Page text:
Access control provides building-wide solutions

Wednesday, June 1, 2005

The integration of various systems with access control, whether they are security-oriented or functional, continues to expand with the development and refinement of software.
"You used to have disparate systems out there that wouldn't communicate," said Tim Rohrbach, chief technology officer at MDI Security Systems.
But now companies are looking to bring together certain building and business functions, using the access control system as a conduit. These systems, said Rohrbach, are both scalable and modular, so they grow as a company's needs increase.
The most common integration he sees is populating the access control system with an accounting software system that has a human resources function, so companies can easily register and delete employees from their databases.
Other functions that may be integrated via software with access control range from time and attendance to visit management to HVAC, he said. Under a true integration situation, he said, a third-party system is integrated into MDI's product and runs as a module "becoming part of my infrastructure."
The other option is to interface systems, which Rohrbach said means running them side by side.
There are two main areas where Andrew Bulkley, director of product strategy at GE Infrastructure, Security, said he sees integration with other systems taking place: IT and building infrastructure.
"Access control is being asked to integrate with IT systems," he said, combining credentials that control both computer log-ins and building access. This is especially true, he said, "in the government space."
"The other piece is (integrating) with other building infrastructure," he explained, though Bulkley said this isn't happening at the same level of concentration. Regulations such as HIPPA and Sarbanes-Oxley, which are designed to protect the privacy of information and corporate accountability, "are pushing the logical physical tie between the (access control) card and the person," he said.
There are fewer drivers on the building operations side, he said, so companies with fixed resources will spend it first where they have the requirement.
Bulkley said the technology in the cards themselves is enabling a lot of the IT/physical access convergence. "Smart cards are here now--and will be for the next 10 to 15 years."
Video integration is another area that is taking off, said Greg Goldman, chief executive officer of Synergistics. "People are focused on video integration," he said, including both IP camera systems integration and web-based systems.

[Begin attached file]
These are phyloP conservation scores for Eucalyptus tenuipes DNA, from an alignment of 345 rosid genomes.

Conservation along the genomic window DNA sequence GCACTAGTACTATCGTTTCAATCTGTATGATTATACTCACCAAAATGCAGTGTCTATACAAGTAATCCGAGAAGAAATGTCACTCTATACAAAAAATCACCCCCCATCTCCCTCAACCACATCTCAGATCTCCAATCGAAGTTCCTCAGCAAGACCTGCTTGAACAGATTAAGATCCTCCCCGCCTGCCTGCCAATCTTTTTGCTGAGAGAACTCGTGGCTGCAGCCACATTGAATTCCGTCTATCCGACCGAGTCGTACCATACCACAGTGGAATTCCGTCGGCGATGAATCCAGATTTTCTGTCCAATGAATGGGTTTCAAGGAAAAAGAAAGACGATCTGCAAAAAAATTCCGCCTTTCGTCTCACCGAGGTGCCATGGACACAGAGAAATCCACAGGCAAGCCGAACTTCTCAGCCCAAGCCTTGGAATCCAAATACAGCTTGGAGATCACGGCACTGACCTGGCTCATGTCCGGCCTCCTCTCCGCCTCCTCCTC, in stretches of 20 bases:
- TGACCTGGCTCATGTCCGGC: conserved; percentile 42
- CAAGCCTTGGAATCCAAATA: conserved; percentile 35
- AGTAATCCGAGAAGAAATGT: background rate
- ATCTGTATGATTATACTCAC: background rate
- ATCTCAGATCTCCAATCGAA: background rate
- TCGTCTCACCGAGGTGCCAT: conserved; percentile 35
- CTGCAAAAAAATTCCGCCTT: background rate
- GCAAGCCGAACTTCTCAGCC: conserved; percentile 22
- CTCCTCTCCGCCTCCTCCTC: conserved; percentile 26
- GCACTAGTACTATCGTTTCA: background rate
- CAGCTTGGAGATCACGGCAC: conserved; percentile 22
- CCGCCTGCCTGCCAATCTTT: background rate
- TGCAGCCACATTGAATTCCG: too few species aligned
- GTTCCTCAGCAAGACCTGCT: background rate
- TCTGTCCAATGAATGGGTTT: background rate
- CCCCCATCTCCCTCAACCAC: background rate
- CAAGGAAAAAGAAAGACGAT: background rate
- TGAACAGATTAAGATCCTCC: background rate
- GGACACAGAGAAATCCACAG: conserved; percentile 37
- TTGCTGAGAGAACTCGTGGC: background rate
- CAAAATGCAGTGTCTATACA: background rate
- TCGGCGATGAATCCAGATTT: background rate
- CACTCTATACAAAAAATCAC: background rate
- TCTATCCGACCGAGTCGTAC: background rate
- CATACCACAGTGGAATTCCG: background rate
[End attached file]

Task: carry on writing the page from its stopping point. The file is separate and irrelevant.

Matt Barnette, senior business development manager at Amag, concurred that video is a common tie in for access control and can occur seamlessly via software.
"If they have an alarm, we bring the video to them," he said. "Video is a big tie in."
Other systems integrations Barnette has witnessed include baby abduction monitoring systems in hospitals, secondary monitoring of fire systems, IT network privileges and human resources. "More customers are tying in their HR," he explained. "The data flows to the security management system."
Aiding the integration, said Barnette, is the ability to make systems as open as possible "so they can change and morph as business models change." This can sometimes mean working with standards set by other industries, such as building management or fire systems "because in the security business, there aren't as many standards as in other industries," he said.
Although integration can and does take place at many levels, Jay Vaitkus, product and market manager for systems integration development at Stanley Security Solutions, said customers aren't yet seeking a one-step solution.
"Customers are skeptical that someone can handle everything," he said, such as building automation and access control. Where the focus seems to lie, he said, is in tying in functions that complement access control, such as video and intrusion.
On the institutional side, he said, there is a need for access control to work with human resources programs and time and attendance products. In the education field, he said, access control products are now interfacing with student meal card programs, which give students access to their rooms, campus facilities as well as allow them to buy books and food.